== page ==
Pianist-composer Enoch Smith, Jr. is back with another outstanding production. Misfits II is a bit of a departure from its predecessor, which focused primarily on the artist’s own compositions. Here, Smith adds more tunes associated with other artists. The menu includes songs by or associated with The Beatles, Joan Osborne, Amerie, The Roots and gospel singer Shirley Caesar. The beauty of these covers is in the arrangements, which are brilliantly re-worked by the self-taught talent into renditions that could stand along side the originals. The other fantastic element is the presence of Sara Elizabeth Charles who delivers hypnotically captivating vocals throughout most of the project. Nate and Renee Anderson provide a cappella vocals, while hip-hop artist Dee raps on one of the tracks. Bassist Noah Jackson and drummer Sangmin Lee make up the rhythm backbone of the recording. This effort is yet another incredible step forward in the continued emergence of Smith Jr. as an artist of particular note.
Click to listen to a clip of “One Thing”:
Tracks: Yesterday, Everything’s Alright, One of Us, One Thing, A Misfit’s Theme III, Sweepin’ Through The City, You Got Me (Sometimes), Sweepin’ (Stairwell Intro), Sweepin’ Through The City featuring Dee.
Brian Booth and Kevin Stout transform their love of Utah’s wild places into outstanding music on their latest. Color Country marks their 4th recording together, with both musicians contributing the original compositions on the effort. Each of the tunes is dedicated to the southern region of their home states, where Stout and Booth have familial connections, as well as great reverence for the natural landscape. Booth plays saxophone and flute on the production, with Stout on trombone, guitar and percussion. The blend of their horns is fantastic, as are the contributions of the other players on the recording, which include Joey Singer on piano, Tom Warrington on bass, John Abraham on drums and Jobelle Yonley on vocals. Outstanding work by all involved. This is Utah jazz in the truest sense and it is outstanding.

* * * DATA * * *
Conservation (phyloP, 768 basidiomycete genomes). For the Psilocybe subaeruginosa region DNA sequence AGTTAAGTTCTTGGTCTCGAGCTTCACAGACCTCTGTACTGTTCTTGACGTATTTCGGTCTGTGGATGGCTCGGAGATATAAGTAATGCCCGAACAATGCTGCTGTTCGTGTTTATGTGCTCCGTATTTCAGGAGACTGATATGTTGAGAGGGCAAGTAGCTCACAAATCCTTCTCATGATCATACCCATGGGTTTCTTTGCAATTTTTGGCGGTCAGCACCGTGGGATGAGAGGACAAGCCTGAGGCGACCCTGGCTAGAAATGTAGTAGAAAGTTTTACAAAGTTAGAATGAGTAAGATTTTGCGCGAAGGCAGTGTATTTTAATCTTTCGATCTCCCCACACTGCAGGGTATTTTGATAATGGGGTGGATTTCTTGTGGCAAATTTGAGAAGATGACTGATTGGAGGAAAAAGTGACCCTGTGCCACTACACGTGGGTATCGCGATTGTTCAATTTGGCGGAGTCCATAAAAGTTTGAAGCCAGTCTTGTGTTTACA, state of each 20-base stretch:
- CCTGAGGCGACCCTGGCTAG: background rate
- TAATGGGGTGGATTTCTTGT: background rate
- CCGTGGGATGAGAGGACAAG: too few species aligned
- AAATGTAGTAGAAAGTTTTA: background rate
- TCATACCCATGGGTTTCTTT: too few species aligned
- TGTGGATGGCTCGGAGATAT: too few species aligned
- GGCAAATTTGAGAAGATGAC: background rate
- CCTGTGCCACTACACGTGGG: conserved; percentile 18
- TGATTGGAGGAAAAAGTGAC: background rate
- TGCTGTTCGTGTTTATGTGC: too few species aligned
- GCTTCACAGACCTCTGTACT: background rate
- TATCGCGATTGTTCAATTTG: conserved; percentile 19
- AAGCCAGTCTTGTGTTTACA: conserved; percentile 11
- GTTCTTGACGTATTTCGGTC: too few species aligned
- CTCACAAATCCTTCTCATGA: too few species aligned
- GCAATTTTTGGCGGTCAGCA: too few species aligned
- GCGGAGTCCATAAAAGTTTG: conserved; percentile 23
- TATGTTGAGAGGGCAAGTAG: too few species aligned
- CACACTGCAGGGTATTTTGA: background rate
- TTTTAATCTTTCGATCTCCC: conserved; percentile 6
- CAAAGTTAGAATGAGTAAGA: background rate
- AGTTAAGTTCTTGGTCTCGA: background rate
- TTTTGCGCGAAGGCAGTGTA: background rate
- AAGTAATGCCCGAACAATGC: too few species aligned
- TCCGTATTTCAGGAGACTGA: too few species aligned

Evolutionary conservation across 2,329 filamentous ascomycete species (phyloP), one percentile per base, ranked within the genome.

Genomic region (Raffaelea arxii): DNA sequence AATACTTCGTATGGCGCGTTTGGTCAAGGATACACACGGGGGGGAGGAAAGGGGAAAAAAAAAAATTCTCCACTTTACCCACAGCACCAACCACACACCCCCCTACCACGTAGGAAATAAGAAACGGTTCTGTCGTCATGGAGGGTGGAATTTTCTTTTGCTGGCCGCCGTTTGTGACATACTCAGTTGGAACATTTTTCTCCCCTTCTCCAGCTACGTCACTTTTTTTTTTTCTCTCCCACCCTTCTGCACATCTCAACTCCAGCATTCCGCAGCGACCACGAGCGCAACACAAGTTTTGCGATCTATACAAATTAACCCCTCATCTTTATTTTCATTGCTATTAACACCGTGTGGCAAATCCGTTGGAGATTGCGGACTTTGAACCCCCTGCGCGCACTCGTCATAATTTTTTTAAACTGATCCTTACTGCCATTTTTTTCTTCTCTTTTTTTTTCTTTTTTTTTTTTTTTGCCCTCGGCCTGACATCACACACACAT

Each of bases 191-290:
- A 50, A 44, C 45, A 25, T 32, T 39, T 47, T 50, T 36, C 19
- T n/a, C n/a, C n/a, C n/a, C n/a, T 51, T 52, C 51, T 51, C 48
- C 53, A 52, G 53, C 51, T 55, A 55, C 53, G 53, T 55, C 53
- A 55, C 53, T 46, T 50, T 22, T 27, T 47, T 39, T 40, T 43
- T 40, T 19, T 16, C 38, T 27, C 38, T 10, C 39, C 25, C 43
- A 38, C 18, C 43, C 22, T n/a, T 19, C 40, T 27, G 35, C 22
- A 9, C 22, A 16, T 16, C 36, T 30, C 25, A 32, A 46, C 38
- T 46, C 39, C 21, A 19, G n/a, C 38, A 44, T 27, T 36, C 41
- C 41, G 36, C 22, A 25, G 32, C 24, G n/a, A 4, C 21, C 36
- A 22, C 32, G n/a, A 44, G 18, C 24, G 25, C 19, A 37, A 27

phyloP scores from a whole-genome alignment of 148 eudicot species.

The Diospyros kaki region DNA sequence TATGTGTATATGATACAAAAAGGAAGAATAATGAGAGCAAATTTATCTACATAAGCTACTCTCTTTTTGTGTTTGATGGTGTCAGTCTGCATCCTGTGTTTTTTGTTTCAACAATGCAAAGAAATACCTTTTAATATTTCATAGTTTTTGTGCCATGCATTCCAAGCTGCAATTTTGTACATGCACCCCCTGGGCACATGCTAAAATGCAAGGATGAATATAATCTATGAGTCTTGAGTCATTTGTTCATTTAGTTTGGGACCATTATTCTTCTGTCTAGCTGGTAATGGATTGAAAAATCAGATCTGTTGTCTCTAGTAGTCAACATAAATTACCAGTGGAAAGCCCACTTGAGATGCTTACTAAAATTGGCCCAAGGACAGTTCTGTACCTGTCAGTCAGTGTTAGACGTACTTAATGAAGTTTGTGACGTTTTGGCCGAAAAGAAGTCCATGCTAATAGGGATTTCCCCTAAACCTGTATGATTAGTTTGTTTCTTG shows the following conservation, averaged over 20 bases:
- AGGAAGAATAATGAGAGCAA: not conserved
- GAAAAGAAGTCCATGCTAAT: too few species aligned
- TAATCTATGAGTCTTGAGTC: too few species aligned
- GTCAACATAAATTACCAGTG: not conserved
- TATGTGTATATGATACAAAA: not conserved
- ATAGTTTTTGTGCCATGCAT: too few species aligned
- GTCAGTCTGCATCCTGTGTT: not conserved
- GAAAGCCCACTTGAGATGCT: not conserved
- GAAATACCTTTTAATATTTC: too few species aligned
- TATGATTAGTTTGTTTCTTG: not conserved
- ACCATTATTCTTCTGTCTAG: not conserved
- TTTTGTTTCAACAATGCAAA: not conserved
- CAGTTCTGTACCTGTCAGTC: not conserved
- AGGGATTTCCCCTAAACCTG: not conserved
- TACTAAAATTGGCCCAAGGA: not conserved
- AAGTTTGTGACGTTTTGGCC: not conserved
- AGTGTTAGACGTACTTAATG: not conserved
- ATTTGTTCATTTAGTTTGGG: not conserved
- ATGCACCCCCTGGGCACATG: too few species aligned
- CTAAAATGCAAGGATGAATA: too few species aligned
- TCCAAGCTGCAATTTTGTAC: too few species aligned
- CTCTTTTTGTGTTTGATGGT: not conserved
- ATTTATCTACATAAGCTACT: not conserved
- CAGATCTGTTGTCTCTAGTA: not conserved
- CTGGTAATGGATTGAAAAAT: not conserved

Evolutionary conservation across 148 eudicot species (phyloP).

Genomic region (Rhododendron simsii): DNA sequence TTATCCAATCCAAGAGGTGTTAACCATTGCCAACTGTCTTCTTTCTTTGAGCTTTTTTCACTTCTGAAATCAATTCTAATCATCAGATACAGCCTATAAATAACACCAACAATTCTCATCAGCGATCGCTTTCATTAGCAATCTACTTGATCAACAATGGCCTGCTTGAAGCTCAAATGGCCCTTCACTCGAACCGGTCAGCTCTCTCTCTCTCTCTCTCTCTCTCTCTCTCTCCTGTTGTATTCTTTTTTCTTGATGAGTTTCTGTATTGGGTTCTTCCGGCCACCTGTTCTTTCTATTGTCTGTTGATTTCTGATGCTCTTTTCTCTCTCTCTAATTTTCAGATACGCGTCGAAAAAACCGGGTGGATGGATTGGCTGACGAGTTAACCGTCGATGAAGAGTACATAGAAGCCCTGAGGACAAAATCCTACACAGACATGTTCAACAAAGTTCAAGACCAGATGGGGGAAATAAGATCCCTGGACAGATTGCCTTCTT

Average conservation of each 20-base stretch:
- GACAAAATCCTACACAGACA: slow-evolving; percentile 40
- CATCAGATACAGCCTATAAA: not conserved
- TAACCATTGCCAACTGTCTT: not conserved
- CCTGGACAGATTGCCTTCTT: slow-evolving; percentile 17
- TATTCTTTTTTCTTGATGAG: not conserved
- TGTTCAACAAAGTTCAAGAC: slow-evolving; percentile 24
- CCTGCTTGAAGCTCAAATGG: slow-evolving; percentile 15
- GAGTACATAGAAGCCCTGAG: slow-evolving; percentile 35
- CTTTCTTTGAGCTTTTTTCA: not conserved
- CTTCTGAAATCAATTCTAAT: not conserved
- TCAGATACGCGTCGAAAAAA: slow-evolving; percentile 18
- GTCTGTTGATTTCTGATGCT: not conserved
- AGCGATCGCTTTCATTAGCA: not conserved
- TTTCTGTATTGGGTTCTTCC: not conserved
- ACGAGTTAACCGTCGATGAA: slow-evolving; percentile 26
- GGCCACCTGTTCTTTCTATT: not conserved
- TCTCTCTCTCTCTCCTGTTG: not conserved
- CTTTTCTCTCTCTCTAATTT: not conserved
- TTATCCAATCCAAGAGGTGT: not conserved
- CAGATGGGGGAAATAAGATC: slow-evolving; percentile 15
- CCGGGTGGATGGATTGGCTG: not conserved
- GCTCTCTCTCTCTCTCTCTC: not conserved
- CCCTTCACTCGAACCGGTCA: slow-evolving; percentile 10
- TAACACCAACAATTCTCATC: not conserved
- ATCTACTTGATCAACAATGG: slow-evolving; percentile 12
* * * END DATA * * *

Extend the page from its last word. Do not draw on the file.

Click to listen to a clip of “Hoodoo Voodoo”:
Tracks: Panorama Point, Aquarius Plateau, Double Arch, Color Country, Weeping Rock, Grand Staircase, Hoodoo Voodoo, Anne of Carol Canyon, Petroglyphs, Confluence, San Rafael Swell, Cataract Canyon, San Rafael Swell Reprise .
Pianist David Berkman’s Old Friends and New Friendsis one of those recording that is an absolute delight to listen to. Berkman’s playing on the tunes is like watching a painting in progress in its artistry and beauty. The outstanding quality of the writing, all Berkman compositions, provides the great framework for the performances to shine. Add to this, the talents of a wonderful group of accompanying musical talents and the whole production is elevated higher. The lineup here includes Dayna Stephens on alto and tenor saxophones, Billy Drewes on alto and soprano saxes, Adam Kofker on various saxes and clarinet, Linda Oh on bass and Brian Blade on drums. All these elements collide to make for a truly quality work.
Click to listen to a clip of “No Blues No Really Blues (Piano Trio Version)”:
Tracks: Tribute, No Blues No Really Blues, Past Progressive, Deep High Wide Sky, Strange Attraction Then Birds, No Blues No Really Blues (piano trio version), West 180th Street, Up Jumped Ming, Psalm .
Saxophonist Russ Nolan is back with an entertaining work of outstanding musicianship. Call It What You Want is comprised almost exclusively of Nola’s own compositions, with a complimentary nod to Kurt Weill and Ira Gershwin. The production is a mix uptempo and ballad numbers, with a definitive Latin influence coursing through the effort. Nolan’s playing, on soprano and tenor sax, is top notch, as is that of his studio mates. Joining Nolan on the project are Mike Eckroth on piano, Daniel Foose on bass, Brian Fishler on drum, Yasuyo Kimura on congas and bata drums and Victor Rendon on timbales, bongos and other percussion. Great interplay for yet another solid recording for Nolan.
Click to listen to a clip of “Jazz Is A Four-Letter Word”:
Tracks: Neruda, My Ship, Disjunction, Call It What You Want, Mi Remedio, Jazz Is A Four-Letter Word, Uncommon Air, Cancion Sabrosa, Las Teclas Negras .